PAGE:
Kroger Pulling Back on In-Store Clinics

Discussion
Apr 09, 2010
George Anderson

By George Anderson


The high hopes retailers had for in-store clinics may not
yet quite be dashed nor their plans to create
a profitable business from treating consumers’ minor ailments. However, Kroger
and its The Little Clinic business are following in the steps of others with
the closing of some facilities.


Kroger, which
bought the rest of The Little Clinic it did not already own in February, closed
clinics in 20 of its stores. The grocer said the move was part of its focuse
on "strengthening" the business model of the company.
Kroger said it would "revisit expansion plans for 2011 and beyond once
it completes the process of streamlining its operations."


"We see the Little Clinic as an essential part of our commitment to
health and wellness," Kroger spokeswoman Meghan Glynn told the Nashville
Business Journal
. "What’s intriguing for us is the convenience
and affordability that these clinics offer customers."


Discussion Questions:
Why are retailers having such an apparently difficult time making in-store
clinics work? What’s the fix?

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8 Comments on "Kroger Pulling Back on In-Store Clinics"


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John Boccuzzi, Jr.
Guest
John Boccuzzi, Jr.
11 years 28 days ago

In today’s global economy with very fierce competition there is no room in business to be “Good.” You either chose to be “Great” or don’t bother. Kroger was smart move to close these clinics until they truly understand how to make them “Great.”

David Livingston
Guest
11 years 28 days ago

These clinics have not worked for several reasons. First they require cash and the poor can go to the emergency room for free. Also these clinics really can’t do anything more than what a person could do for themselves. If the clinics do identify a problem they will not fix it there but will refer you to a doctor. These clinics will charge you cash to give you a flu shot when smart consumers can go to county heath departments and get one for free. My doctor started doing free flu shots just to keep patients from using these clinics.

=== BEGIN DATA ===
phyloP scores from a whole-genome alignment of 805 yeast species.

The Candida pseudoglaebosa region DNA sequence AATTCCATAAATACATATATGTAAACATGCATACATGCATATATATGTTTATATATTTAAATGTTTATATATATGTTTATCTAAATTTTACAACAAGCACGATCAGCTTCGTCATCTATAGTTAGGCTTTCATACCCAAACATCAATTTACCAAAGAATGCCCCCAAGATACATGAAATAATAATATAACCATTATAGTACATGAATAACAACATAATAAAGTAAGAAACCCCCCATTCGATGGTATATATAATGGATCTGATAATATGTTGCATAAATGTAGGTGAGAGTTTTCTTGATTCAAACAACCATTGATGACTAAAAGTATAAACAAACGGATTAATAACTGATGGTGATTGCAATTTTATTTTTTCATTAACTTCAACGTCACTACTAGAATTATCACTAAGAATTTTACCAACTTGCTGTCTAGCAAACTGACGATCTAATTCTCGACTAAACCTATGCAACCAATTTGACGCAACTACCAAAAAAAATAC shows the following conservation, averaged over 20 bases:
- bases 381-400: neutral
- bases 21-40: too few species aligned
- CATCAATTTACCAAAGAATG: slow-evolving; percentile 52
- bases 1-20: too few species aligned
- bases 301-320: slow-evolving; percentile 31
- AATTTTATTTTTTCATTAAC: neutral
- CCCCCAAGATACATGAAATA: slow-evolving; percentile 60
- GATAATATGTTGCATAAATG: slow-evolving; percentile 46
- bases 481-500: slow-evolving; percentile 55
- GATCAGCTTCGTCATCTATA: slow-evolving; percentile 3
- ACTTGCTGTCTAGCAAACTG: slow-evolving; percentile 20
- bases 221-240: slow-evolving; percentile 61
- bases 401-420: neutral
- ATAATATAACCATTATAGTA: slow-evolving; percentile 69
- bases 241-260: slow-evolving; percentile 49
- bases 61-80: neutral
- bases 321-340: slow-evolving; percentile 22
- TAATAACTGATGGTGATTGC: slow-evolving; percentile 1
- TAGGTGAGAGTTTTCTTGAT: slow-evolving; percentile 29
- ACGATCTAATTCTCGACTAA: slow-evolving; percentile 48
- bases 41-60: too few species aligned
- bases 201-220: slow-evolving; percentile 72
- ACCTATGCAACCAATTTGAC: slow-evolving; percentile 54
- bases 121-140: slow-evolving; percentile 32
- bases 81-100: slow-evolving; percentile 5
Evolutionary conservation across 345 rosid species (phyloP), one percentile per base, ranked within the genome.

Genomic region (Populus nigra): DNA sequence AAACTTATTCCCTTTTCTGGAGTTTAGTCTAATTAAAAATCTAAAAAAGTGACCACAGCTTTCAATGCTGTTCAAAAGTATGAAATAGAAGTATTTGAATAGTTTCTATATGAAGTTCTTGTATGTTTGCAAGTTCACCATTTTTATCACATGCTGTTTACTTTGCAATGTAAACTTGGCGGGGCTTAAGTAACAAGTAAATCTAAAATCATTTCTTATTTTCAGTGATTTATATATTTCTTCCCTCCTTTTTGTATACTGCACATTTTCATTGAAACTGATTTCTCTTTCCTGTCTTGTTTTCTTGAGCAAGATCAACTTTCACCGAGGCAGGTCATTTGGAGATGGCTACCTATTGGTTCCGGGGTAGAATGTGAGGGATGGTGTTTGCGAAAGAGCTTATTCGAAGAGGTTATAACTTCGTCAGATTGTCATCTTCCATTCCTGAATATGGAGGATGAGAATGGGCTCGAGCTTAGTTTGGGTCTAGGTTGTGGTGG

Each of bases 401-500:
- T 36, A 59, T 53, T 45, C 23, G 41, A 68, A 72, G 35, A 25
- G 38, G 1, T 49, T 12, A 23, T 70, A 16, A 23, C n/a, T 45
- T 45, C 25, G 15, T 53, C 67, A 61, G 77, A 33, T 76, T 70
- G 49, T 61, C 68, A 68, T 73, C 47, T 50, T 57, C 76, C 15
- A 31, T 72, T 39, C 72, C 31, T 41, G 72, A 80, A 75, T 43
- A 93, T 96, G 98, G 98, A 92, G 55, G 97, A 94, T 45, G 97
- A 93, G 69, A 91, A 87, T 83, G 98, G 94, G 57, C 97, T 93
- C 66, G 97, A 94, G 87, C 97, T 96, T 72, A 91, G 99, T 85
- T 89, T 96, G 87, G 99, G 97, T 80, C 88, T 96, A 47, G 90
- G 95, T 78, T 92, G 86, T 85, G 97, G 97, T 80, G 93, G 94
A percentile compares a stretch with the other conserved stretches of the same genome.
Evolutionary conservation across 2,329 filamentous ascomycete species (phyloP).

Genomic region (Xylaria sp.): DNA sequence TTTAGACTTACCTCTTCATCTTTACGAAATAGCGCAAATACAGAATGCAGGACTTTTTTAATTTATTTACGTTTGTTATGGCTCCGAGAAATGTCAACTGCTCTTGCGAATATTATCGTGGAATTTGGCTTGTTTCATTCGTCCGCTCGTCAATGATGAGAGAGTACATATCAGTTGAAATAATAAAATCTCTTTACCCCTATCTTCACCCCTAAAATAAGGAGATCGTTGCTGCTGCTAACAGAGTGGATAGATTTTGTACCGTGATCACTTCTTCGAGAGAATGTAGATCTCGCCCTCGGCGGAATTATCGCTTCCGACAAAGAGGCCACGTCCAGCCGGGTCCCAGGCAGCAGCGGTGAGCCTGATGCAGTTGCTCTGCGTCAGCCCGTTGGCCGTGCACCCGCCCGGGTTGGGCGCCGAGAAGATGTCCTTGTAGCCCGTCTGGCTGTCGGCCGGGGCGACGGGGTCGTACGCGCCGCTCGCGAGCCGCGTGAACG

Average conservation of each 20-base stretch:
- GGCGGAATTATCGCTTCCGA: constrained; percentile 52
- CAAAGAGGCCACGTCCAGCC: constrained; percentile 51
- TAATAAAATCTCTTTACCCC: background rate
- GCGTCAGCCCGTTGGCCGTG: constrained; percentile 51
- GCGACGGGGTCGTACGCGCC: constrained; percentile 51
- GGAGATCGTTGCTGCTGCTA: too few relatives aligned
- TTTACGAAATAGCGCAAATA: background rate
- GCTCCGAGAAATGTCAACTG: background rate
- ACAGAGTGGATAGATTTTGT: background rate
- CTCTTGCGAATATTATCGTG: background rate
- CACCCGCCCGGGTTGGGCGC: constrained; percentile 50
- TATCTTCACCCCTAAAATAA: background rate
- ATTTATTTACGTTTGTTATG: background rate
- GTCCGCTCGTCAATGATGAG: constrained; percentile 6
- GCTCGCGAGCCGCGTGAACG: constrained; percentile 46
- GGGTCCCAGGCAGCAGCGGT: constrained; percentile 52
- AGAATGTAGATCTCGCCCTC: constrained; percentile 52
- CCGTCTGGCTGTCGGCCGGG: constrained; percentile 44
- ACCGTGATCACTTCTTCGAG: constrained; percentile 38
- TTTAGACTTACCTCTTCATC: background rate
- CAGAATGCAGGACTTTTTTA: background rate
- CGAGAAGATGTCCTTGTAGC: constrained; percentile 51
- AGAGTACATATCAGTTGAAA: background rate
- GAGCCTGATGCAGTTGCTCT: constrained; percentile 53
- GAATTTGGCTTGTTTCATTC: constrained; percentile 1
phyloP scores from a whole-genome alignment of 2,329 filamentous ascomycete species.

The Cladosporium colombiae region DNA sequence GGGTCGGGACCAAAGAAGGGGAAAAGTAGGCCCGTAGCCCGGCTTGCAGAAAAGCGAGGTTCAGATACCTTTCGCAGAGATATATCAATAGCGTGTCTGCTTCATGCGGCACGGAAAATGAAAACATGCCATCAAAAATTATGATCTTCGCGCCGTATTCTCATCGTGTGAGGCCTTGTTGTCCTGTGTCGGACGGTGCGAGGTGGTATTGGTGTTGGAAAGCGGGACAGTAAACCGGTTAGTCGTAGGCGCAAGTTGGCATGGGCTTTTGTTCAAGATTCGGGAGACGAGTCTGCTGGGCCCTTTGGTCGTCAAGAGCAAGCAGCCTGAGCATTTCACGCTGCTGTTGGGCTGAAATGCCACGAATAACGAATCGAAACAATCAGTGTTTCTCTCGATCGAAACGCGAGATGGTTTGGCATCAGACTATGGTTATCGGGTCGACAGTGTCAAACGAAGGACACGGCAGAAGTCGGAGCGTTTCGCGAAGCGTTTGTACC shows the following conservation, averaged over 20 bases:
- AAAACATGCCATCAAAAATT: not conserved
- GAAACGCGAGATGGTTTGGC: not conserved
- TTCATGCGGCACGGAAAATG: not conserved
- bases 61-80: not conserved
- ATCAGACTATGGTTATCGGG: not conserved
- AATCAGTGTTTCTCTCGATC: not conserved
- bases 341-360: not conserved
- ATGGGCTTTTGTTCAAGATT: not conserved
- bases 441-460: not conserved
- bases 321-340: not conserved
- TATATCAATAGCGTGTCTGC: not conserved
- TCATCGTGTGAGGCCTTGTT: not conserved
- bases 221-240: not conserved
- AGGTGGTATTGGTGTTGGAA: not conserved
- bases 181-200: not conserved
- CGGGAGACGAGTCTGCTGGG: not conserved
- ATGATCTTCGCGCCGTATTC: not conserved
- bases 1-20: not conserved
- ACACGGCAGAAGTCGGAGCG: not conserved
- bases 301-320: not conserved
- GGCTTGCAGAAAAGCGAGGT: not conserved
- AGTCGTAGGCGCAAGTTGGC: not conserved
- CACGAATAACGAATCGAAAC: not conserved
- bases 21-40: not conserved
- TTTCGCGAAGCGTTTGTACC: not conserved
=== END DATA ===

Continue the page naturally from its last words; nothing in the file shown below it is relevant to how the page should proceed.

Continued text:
Some of these clinics don’t take insurance and it seems most insurance companies have negotiated fees lower with doctors than what these clinics charge. Since it’s really cheaper to see a real doctor, why go to an in-store clinic?

Dr. Stephen Needel
Guest
11 years 28 days ago

In addition to David’s points, maybe the problem is that when I think Kroger, I don’t think healthcare, I think groceries. It may be a case of trying to be everything to everybody and the grocery store model may not support this type of expansion.

Mark Burr
Guest
11 years 28 days ago

Why aren’t they working? They aren’t free. In addition, sick folk and a food store never seemed a good mix. Food chain pharmacies provide drive up windows for that same reason just as Walgreen’s and others do. It’s not the right place and likely won’t become one.

Liz Crawford
Guest
11 years 28 days ago

I believe that in addition to charging money for not-much care is doing them in…but also trip missions.

It seems that the grocery stock-up trip with the kids would be the perfect moment to seize upon for a clinic visit. But trying to do too much in one trip can be rough too (especially with sick kids).

Also–there is a credibility issue. Kroger just doesn’t seem to have the medical credentials of a walk-in….

Doron Levy
Guest
Doron Levy
11 years 28 days ago

This may be the case in the US but our lack of doctors here in Ontario is prompting the expansion of in store clinics and things we call urgent care centers to ease the burden off emergency rooms. Rexall/Pharma Plus just opened an urgent care center attached to the pharmacy just down the street from us. Operated by the store, it always has a doctor on staff. Of course our health care situation is much different than the US. Are these in-store clinics really more expensive? I don’t get how that can be. Aren’t medical rates determined by some governing body or association?

Olga Yurovska
Guest
Olga Yurovska
11 years 28 days ago

My husband had an acute ear infection last weekend, and all local doctor offices were closed. Going to an emergency room for an antibiotic prescription didn’t make sense because co-pay is too high. For us, it was perfect: no waiting, no contact with the other sick people, convenient location, combined the trip with the grocery purchase, filled out the prescription at the same time at Kroger pharmacy. Hope Little Clinic stays in business!

M. Jericho Banks PhD
Guest
M. Jericho Banks PhD
11 years 28 days ago

There’s probably no fix. Supermarket retailers have no well-designed marketing plans for their clinics, and the uncertainty about the future viability of healthcare services caused by the weird new healthcare laws make closing poorly-performing clinics a shrewd move.

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